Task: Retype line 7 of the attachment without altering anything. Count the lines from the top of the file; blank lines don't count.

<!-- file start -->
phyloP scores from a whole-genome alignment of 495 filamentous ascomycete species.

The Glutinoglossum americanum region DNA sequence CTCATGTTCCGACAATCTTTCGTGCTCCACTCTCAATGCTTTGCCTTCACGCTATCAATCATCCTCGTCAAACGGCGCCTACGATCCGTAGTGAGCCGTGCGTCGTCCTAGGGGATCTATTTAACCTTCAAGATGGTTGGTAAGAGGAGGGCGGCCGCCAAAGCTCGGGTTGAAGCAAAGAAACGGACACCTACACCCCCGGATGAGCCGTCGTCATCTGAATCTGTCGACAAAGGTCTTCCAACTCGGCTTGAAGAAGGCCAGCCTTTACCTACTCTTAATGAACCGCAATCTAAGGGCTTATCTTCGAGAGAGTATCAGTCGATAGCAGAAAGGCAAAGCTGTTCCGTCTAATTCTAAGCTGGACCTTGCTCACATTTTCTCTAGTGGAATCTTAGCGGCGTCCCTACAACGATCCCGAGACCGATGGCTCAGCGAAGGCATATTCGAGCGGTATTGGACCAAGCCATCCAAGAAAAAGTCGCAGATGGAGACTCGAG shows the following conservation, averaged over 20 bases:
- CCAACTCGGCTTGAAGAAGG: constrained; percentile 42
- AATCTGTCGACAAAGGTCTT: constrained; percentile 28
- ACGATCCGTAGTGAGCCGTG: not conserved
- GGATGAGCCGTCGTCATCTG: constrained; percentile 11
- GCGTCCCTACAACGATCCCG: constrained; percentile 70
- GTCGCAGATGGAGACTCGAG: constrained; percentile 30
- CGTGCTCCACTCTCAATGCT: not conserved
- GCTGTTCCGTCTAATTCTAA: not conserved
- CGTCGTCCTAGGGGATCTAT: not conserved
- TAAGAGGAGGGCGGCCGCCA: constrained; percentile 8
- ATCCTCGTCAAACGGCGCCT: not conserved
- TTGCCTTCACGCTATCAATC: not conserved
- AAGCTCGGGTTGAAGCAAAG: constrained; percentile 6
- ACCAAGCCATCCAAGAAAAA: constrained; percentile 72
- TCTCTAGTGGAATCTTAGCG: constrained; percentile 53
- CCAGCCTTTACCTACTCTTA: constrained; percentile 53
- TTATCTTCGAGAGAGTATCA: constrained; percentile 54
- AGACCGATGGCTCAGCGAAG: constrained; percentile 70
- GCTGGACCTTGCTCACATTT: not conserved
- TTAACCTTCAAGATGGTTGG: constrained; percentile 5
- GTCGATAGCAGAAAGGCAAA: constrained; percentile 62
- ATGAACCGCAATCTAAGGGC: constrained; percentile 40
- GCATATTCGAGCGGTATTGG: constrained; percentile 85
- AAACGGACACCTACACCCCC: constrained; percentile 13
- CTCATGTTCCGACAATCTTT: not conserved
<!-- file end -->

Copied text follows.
- GCGTCCCTACAACGATCCCG: constrained; percentile 70